came from school in Lexington, she has become a
most intereting girl. If you could hear her sing,
'The Last Rose of Summer' and Franz Abt's '0



Ye Tears,' you would wonder at her voice and its
cultivation. It is like a flute mingling with a deep-
toned harp, and there's something in the soul of
that girl that casts a spell over you."
   "Yes, but the father and the mother" said
Hugh. "Well" said Tom, "The old man is some-
thing of a blatherskite, but the mother is full of
good sense, originality and fine humor, and is as
warm-hearted and considerate as a woman could
be. She will bring them through, that girl will.
I am going out there Sunday."
  "Let's go back to the bar-room" said Hugh.
  "No, we've had enough; mother will be wait-
ing," said the younger brother.  They walkeds
slowly down through the avenue of old forest
trees,-the yard was almost a park within itself.
The house built after the style of colonial archi-
tecture, with its great white pillars of the front
porch, seemed to rest in stately dignity among the
trees. Pacing the front porch was a man of sixty-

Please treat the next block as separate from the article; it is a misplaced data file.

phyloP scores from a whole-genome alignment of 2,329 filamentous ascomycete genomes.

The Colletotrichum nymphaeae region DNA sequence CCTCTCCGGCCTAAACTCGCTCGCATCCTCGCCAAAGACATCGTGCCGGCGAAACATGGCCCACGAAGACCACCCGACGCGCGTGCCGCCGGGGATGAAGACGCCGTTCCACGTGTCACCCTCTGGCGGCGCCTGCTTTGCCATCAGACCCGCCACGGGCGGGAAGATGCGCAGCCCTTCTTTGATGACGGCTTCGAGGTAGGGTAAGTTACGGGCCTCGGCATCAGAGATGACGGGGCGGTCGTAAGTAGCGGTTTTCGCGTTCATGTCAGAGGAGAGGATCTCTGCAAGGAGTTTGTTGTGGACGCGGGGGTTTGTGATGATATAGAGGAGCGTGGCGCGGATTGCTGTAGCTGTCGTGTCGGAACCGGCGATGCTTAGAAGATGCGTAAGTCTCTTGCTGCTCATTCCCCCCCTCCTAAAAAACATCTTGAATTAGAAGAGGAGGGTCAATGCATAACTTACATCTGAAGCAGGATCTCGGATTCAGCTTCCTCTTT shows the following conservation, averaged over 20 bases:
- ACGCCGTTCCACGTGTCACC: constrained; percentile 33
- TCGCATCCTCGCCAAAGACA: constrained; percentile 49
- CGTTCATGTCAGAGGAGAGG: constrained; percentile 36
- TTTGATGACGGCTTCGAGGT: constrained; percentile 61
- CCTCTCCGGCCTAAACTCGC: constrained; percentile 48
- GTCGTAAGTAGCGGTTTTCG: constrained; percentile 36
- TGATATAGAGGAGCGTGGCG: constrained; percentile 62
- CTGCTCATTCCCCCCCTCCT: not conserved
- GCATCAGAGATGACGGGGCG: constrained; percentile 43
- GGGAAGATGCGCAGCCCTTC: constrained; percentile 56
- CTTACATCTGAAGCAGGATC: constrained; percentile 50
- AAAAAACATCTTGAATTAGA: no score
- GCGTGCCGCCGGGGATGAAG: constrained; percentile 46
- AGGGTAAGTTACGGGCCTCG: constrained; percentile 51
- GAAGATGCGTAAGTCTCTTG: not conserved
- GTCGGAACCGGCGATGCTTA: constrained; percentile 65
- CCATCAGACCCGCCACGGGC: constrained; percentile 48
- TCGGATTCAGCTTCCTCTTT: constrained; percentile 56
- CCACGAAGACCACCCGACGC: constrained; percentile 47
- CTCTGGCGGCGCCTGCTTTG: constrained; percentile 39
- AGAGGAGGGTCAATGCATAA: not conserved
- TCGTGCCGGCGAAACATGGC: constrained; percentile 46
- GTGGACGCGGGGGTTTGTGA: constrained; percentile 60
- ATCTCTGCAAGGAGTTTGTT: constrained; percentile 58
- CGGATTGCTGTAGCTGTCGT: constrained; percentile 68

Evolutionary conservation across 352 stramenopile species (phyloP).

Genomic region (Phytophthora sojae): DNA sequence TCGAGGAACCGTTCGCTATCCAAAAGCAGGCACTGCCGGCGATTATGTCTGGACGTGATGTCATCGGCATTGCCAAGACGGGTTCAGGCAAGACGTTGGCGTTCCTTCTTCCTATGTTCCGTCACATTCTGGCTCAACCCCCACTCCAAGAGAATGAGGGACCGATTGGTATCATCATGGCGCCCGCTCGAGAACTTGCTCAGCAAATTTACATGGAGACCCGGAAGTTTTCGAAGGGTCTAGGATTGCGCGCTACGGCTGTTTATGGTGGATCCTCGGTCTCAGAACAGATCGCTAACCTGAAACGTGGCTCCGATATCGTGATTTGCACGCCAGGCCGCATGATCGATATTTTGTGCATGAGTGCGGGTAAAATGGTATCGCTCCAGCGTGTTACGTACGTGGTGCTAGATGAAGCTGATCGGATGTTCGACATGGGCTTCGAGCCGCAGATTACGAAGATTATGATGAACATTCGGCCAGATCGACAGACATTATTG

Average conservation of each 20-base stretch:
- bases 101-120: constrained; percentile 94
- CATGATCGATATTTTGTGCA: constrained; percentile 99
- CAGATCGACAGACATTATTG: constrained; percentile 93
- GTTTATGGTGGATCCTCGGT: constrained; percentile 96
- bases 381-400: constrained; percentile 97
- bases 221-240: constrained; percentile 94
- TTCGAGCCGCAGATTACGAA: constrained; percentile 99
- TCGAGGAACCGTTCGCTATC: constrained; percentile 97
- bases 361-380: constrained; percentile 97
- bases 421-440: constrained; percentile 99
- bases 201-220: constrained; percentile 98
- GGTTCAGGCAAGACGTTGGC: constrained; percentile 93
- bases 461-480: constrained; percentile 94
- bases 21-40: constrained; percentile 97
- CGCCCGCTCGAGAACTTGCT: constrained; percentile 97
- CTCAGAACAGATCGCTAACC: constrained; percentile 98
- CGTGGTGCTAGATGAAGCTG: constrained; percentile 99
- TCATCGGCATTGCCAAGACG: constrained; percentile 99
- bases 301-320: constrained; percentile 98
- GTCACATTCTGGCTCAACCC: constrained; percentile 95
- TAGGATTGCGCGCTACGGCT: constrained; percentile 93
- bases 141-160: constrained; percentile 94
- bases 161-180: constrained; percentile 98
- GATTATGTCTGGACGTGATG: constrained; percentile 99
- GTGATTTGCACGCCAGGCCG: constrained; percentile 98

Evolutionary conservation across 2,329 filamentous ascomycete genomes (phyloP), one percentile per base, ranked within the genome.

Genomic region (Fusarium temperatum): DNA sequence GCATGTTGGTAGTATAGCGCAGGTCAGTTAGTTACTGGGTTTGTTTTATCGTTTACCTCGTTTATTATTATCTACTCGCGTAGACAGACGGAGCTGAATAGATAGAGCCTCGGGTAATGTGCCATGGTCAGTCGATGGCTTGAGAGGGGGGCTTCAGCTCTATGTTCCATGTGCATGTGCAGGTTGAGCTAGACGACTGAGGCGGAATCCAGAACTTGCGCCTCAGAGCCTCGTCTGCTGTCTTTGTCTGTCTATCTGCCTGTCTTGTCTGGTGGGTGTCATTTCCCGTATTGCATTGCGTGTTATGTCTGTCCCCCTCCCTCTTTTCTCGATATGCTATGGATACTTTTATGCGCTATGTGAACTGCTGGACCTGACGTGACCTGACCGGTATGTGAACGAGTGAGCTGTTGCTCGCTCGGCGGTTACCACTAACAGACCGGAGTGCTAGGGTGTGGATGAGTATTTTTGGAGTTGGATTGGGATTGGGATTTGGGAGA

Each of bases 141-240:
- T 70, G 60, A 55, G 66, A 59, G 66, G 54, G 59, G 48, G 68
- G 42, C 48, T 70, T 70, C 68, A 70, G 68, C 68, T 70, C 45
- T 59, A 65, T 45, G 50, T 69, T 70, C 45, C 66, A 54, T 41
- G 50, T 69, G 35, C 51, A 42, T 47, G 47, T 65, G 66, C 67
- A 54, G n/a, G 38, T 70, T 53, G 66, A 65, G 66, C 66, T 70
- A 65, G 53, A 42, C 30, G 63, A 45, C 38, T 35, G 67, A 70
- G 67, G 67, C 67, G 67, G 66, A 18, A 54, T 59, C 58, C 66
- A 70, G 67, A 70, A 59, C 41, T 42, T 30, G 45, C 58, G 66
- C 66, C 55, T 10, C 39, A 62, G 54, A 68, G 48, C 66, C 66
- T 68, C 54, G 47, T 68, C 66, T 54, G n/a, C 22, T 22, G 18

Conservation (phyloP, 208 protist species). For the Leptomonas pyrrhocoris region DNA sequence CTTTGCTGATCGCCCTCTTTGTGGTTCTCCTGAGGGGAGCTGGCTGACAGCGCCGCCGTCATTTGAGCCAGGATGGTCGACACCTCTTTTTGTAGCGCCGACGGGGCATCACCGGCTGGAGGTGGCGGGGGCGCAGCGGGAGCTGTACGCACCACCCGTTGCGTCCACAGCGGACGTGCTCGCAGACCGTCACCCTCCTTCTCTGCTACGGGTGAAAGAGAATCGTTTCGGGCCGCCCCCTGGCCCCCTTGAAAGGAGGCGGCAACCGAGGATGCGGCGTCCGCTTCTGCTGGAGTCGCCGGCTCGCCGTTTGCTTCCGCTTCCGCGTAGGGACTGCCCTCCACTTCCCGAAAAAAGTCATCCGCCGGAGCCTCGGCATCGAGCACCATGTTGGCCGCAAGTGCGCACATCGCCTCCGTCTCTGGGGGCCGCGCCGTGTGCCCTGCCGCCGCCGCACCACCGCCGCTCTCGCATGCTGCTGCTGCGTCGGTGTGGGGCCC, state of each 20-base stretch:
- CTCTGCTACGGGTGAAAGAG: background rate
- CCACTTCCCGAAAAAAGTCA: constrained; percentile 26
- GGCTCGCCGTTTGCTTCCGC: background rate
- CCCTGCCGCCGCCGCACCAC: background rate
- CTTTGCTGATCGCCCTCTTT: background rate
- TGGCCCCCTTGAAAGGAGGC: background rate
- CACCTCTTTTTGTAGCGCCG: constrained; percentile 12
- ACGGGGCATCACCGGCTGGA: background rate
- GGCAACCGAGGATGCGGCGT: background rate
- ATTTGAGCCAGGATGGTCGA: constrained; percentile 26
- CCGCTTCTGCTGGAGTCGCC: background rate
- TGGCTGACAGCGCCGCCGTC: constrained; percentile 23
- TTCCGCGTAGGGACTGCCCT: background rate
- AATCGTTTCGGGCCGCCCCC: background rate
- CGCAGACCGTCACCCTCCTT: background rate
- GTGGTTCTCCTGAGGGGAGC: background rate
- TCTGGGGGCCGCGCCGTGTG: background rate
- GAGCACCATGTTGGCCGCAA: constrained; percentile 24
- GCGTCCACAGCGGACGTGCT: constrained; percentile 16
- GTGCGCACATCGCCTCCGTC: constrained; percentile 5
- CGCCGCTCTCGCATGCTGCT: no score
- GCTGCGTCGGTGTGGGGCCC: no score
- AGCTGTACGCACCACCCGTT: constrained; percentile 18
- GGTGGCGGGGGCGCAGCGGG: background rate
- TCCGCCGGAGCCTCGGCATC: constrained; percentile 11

eight or seventy years of age, swinging his cane
and humming the words of an old song. His
countenance bore the placid expression of luxuri-
ous ease and satisfaction with life.
  "Hello, Uncle Prentiss," said Tom.
  "Howdy, boys, dag-gone your skins; here I've
been waiting for that plug of 'Fruits and Flow-




ers' and thinking you would never come-gimme
that tobacco Hugh, befo' I larup you with this
  Hugh drew forth a long plug of black tobacco,
and Major Prentiss Houston opened his deer-
handle knife and cut off a generous chew.
  "Eh, boys, reminds me when I was in prison on
Johnson's Island. I got so hungry that I would
almost have eaten parsnips, and every night we
all laid out in our imaginations the most wonder-
ful bills o' fare, but I tell you, doing without
tobacco is the most terrible suffering of all. One
day a box came in for Scott Southern, and when
he opened it, he called us all up, and there laid a
big, sweet looking twist of yellow 'Pryor.' All
our eyes were on that twist, and Bud Carver said,